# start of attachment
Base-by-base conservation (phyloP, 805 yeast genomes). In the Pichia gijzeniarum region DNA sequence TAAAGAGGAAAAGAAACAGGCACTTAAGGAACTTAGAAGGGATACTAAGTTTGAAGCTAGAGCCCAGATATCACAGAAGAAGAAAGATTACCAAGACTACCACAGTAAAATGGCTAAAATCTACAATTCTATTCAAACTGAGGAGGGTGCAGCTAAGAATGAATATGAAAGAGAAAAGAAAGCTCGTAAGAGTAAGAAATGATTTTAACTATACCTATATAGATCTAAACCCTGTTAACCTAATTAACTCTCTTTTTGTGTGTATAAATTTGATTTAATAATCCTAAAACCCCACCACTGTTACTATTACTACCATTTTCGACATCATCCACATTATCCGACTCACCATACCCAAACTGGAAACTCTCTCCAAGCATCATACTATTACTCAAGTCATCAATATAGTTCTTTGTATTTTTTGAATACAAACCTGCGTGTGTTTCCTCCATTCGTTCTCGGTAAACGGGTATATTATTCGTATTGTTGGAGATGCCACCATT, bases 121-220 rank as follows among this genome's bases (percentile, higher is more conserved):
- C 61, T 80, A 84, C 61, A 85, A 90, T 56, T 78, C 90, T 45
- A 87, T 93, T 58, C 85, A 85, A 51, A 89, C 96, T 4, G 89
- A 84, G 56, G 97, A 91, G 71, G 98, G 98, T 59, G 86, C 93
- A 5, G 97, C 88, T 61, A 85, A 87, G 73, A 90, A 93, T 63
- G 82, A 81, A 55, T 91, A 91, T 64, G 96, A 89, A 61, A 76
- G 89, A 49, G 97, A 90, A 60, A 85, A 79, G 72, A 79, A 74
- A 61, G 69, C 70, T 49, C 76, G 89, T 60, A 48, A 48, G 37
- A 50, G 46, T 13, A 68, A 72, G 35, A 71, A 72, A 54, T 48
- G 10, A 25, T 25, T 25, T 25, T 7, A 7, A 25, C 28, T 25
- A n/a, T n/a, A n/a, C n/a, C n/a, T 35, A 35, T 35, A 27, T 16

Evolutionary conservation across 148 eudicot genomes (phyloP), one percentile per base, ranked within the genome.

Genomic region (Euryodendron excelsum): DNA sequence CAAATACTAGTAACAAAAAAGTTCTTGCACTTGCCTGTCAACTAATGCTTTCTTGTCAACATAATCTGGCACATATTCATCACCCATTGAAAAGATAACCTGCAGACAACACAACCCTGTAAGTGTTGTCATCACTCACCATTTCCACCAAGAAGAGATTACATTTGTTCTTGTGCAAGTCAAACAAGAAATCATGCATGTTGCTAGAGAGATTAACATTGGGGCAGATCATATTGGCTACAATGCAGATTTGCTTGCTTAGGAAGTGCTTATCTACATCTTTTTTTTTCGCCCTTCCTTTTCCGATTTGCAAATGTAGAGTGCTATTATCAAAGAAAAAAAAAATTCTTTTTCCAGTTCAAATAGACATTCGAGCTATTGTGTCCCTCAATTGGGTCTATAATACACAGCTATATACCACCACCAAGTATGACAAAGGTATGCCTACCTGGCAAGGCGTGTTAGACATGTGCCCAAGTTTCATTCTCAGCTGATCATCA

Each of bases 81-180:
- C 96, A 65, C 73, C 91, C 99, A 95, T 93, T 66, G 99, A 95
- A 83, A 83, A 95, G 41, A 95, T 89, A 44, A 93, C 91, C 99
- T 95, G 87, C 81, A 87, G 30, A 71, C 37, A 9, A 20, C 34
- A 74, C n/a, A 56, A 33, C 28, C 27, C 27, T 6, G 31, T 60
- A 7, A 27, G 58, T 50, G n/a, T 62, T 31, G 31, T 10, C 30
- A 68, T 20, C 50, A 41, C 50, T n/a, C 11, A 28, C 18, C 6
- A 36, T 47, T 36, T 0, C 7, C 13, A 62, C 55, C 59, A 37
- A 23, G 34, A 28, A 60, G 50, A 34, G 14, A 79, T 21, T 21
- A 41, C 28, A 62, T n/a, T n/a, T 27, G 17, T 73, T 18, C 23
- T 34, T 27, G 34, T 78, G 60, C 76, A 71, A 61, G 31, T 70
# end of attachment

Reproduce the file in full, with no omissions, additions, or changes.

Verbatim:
Base-by-base conservation (phyloP, 805 yeast genomes). In the Pichia gijzeniarum region DNA sequence TAAAGAGGAAAAGAAACAGGCACTTAAGGAACTTAGAAGGGATACTAAGTTTGAAGCTAGAGCCCAGATATCACAGAAGAAGAAAGATTACCAAGACTACCACAGTAAAATGGCTAAAATCTACAATTCTATTCAAACTGAGGAGGGTGCAGCTAAGAATGAATATGAAAGAGAAAAGAAAGCTCGTAAGAGTAAGAAATGATTTTAACTATACCTATATAGATCTAAACCCTGTTAACCTAATTAACTCTCTTTTTGTGTGTATAAATTTGATTTAATAATCCTAAAACCCCACCACTGTTACTATTACTACCATTTTCGACATCATCCACATTATCCGACTCACCATACCCAAACTGGAAACTCTCTCCAAGCATCATACTATTACTCAAGTCATCAATATAGTTCTTTGTATTTTTTGAATACAAACCTGCGTGTGTTTCCTCCATTCGTTCTCGGTAAACGGGTATATTATTCGTATTGTTGGAGATGCCACCATT, bases 121-220 rank as follows among this genome's bases (percentile, higher is more conserved):
- C 61, T 80, A 84, C 61, A 85, A 90, T 56, T 78, C 90, T 45
- A 87, T 93, T 58, C 85, A 85, A 51, A 89, C 96, T 4, G 89
- A 84, G 56, G 97, A 91, G 71, G 98, G 98, T 59, G 86, C 93
- A 5, G 97, C 88, T 61, A 85, A 87, G 73, A 90, A 93, T 63
- G 82, A 81, A 55, T 91, A 91, T 64, G 96, A 89, A 61, A 76
- G 89, A 49, G 97, A 90, A 60, A 85, A 79, G 72, A 79, A 74
- A 61, G 69, C 70, T 49, C 76, G 89, T 60, A 48, A 48, G 37
- A 50, G 46, T 13, A 68, A 72, G 35, A 71, A 72, A 54, T 48
- G 10, A 25, T 25, T 25, T 25, T 7, A 7, A 25, C 28, T 25
- A n/a, T n/a, A n/a, C n/a, C n/a, T 35, A 35, T 35, A 27, T 16

Evolutionary conservation across 148 eudicot genomes (phyloP), one percentile per base, ranked within the genome.

Genomic region (Euryodendron excelsum): DNA sequence CAAATACTAGTAACAAAAAAGTTCTTGCACTTGCCTGTCAACTAATGCTTTCTTGTCAACATAATCTGGCACATATTCATCACCCATTGAAAAGATAACCTGCAGACAACACAACCCTGTAAGTGTTGTCATCACTCACCATTTCCACCAAGAAGAGATTACATTTGTTCTTGTGCAAGTCAAACAAGAAATCATGCATGTTGCTAGAGAGATTAACATTGGGGCAGATCATATTGGCTACAATGCAGATTTGCTTGCTTAGGAAGTGCTTATCTACATCTTTTTTTTTCGCCCTTCCTTTTCCGATTTGCAAATGTAGAGTGCTATTATCAAAGAAAAAAAAAATTCTTTTTCCAGTTCAAATAGACATTCGAGCTATTGTGTCCCTCAATTGGGTCTATAATACACAGCTATATACCACCACCAAGTATGACAAAGGTATGCCTACCTGGCAAGGCGTGTTAGACATGTGCCCAAGTTTCATTCTCAGCTGATCATCA

Each of bases 81-180:
- C 96, A 65, C 73, C 91, C 99, A 95, T 93, T 66, G 99, A 95
- A 83, A 83, A 95, G 41, A 95, T 89, A 44, A 93, C 91, C 99
- T 95, G 87, C 81, A 87, G 30, A 71, C 37, A 9, A 20, C 34
- A 74, C n/a, A 56, A 33, C 28, C 27, C 27, T 6, G 31, T 60
- A 7, A 27, G 58, T 50, G n/a, T 62, T 31, G 31, T 10, C 30
- A 68, T 20, C 50, A 41, C 50, T n/a, C 11, A 28, C 18, C 6
- A 36, T 47, T 36, T 0, C 7, C 13, A 62, C 55, C 59, A 37
- A 23, G 34, A 28, A 60, G 50, A 34, G 14, A 79, T 21, T 21
- A 41, C 28, A 62, T n/a, T n/a, T 27, G 17, T 73, T 18, C 23
- T 34, T 27, G 34, T 78, G 60, C 76, A 71, A 61, G 31, T 70